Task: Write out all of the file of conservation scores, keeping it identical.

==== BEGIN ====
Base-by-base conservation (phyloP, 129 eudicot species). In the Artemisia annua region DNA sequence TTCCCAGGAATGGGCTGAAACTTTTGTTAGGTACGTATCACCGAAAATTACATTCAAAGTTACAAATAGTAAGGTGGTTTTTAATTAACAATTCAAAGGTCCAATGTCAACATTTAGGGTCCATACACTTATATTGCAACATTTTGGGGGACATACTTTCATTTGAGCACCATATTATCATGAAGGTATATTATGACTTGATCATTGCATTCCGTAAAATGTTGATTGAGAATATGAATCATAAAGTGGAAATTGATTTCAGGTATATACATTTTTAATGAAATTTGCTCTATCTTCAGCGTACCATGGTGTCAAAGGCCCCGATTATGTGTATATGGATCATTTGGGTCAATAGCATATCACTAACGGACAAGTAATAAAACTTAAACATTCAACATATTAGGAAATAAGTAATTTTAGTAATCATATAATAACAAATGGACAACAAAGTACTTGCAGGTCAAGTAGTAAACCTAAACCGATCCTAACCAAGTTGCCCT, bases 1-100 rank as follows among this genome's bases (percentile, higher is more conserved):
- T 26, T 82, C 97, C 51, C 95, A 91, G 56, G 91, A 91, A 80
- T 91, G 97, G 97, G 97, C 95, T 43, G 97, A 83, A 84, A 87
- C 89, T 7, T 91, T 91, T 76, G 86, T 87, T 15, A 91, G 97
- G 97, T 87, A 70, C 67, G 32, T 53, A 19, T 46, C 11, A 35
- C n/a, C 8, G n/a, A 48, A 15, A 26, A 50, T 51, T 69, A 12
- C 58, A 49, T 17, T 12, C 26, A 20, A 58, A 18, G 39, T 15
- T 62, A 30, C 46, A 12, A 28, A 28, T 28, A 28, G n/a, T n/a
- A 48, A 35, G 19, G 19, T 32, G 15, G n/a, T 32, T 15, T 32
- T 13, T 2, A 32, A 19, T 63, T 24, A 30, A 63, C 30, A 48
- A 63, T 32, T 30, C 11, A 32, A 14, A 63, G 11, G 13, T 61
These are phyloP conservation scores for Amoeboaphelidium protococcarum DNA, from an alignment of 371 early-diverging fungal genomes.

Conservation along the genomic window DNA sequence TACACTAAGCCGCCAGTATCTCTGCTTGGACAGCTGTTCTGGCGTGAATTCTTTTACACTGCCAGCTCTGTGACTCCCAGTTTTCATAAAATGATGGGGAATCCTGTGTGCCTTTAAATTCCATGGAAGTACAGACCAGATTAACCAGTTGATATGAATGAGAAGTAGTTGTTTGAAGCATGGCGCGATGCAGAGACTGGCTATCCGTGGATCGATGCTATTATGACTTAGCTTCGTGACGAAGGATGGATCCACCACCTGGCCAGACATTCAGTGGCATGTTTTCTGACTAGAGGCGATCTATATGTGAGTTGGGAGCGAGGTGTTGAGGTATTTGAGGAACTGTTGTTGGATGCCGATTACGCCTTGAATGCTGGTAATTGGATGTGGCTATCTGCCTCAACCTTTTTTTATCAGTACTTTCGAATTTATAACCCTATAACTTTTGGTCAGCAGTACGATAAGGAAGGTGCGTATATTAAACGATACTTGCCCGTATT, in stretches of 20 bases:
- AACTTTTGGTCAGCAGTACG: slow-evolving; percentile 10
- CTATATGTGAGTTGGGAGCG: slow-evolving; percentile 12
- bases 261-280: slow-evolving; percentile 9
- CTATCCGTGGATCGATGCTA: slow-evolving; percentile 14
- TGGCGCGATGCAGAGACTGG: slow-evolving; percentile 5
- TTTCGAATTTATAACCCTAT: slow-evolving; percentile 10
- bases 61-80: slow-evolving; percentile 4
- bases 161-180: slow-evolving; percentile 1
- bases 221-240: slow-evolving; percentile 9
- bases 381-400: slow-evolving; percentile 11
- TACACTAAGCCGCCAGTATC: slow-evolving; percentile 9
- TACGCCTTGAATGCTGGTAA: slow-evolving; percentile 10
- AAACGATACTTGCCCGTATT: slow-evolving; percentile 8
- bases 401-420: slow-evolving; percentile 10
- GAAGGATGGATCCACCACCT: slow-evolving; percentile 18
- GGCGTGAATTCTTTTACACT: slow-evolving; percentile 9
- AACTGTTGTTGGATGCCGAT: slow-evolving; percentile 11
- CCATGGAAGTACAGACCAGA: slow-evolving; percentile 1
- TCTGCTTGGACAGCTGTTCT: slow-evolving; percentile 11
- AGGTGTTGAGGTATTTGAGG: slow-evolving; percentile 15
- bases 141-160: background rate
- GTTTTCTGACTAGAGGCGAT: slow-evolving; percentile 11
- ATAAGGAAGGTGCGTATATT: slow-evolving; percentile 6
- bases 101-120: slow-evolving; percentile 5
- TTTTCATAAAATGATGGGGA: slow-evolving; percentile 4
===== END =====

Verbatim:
Base-by-base conservation (phyloP, 129 eudicot species). In the Artemisia annua region DNA sequence TTCCCAGGAATGGGCTGAAACTTTTGTTAGGTACGTATCACCGAAAATTACATTCAAAGTTACAAATAGTAAGGTGGTTTTTAATTAACAATTCAAAGGTCCAATGTCAACATTTAGGGTCCATACACTTATATTGCAACATTTTGGGGGACATACTTTCATTTGAGCACCATATTATCATGAAGGTATATTATGACTTGATCATTGCATTCCGTAAAATGTTGATTGAGAATATGAATCATAAAGTGGAAATTGATTTCAGGTATATACATTTTTAATGAAATTTGCTCTATCTTCAGCGTACCATGGTGTCAAAGGCCCCGATTATGTGTATATGGATCATTTGGGTCAATAGCATATCACTAACGGACAAGTAATAAAACTTAAACATTCAACATATTAGGAAATAAGTAATTTTAGTAATCATATAATAACAAATGGACAACAAAGTACTTGCAGGTCAAGTAGTAAACCTAAACCGATCCTAACCAAGTTGCCCT, bases 1-100 rank as follows among this genome's bases (percentile, higher is more conserved):
- T 26, T 82, C 97, C 51, C 95, A 91, G 56, G 91, A 91, A 80
- T 91, G 97, G 97, G 97, C 95, T 43, G 97, A 83, A 84, A 87
- C 89, T 7, T 91, T 91, T 76, G 86, T 87, T 15, A 91, G 97
- G 97, T 87, A 70, C 67, G 32, T 53, A 19, T 46, C 11, A 35
- C n/a, C 8, G n/a, A 48, A 15, A 26, A 50, T 51, T 69, A 12
- C 58, A 49, T 17, T 12, C 26, A 20, A 58, A 18, G 39, T 15
- T 62, A 30, C 46, A 12, A 28, A 28, T 28, A 28, G n/a, T n/a
- A 48, A 35, G 19, G 19, T 32, G 15, G n/a, T 32, T 15, T 32
- T 13, T 2, A 32, A 19, T 63, T 24, A 30, A 63, C 30, A 48
- A 63, T 32, T 30, C 11, A 32, A 14, A 63, G 11, G 13, T 61
These are phyloP conservation scores for Amoeboaphelidium protococcarum DNA, from an alignment of 371 early-diverging fungal genomes.

Conservation along the genomic window DNA sequence TACACTAAGCCGCCAGTATCTCTGCTTGGACAGCTGTTCTGGCGTGAATTCTTTTACACTGCCAGCTCTGTGACTCCCAGTTTTCATAAAATGATGGGGAATCCTGTGTGCCTTTAAATTCCATGGAAGTACAGACCAGATTAACCAGTTGATATGAATGAGAAGTAGTTGTTTGAAGCATGGCGCGATGCAGAGACTGGCTATCCGTGGATCGATGCTATTATGACTTAGCTTCGTGACGAAGGATGGATCCACCACCTGGCCAGACATTCAGTGGCATGTTTTCTGACTAGAGGCGATCTATATGTGAGTTGGGAGCGAGGTGTTGAGGTATTTGAGGAACTGTTGTTGGATGCCGATTACGCCTTGAATGCTGGTAATTGGATGTGGCTATCTGCCTCAACCTTTTTTTATCAGTACTTTCGAATTTATAACCCTATAACTTTTGGTCAGCAGTACGATAAGGAAGGTGCGTATATTAAACGATACTTGCCCGTATT, in stretches of 20 bases:
- AACTTTTGGTCAGCAGTACG: slow-evolving; percentile 10
- CTATATGTGAGTTGGGAGCG: slow-evolving; percentile 12
- bases 261-280: slow-evolving; percentile 9
- CTATCCGTGGATCGATGCTA: slow-evolving; percentile 14
- TGGCGCGATGCAGAGACTGG: slow-evolving; percentile 5
- TTTCGAATTTATAACCCTAT: slow-evolving; percentile 10
- bases 61-80: slow-evolving; percentile 4
- bases 161-180: slow-evolving; percentile 1
- bases 221-240: slow-evolving; percentile 9
- bases 381-400: slow-evolving; percentile 11
- TACACTAAGCCGCCAGTATC: slow-evolving; percentile 9
- TACGCCTTGAATGCTGGTAA: slow-evolving; percentile 10
- AAACGATACTTGCCCGTATT: slow-evolving; percentile 8
- bases 401-420: slow-evolving; percentile 10
- GAAGGATGGATCCACCACCT: slow-evolving; percentile 18
- GGCGTGAATTCTTTTACACT: slow-evolving; percentile 9
- AACTGTTGTTGGATGCCGAT: slow-evolving; percentile 11
- CCATGGAAGTACAGACCAGA: slow-evolving; percentile 1
- TCTGCTTGGACAGCTGTTCT: slow-evolving; percentile 11
- AGGTGTTGAGGTATTTGAGG: slow-evolving; percentile 15
- bases 141-160: background rate
- GTTTTCTGACTAGAGGCGAT: slow-evolving; percentile 11
- ATAAGGAAGGTGCGTATATT: slow-evolving; percentile 6
- bases 101-120: slow-evolving; percentile 5
- TTTTCATAAAATGATGGGGA: slow-evolving; percentile 4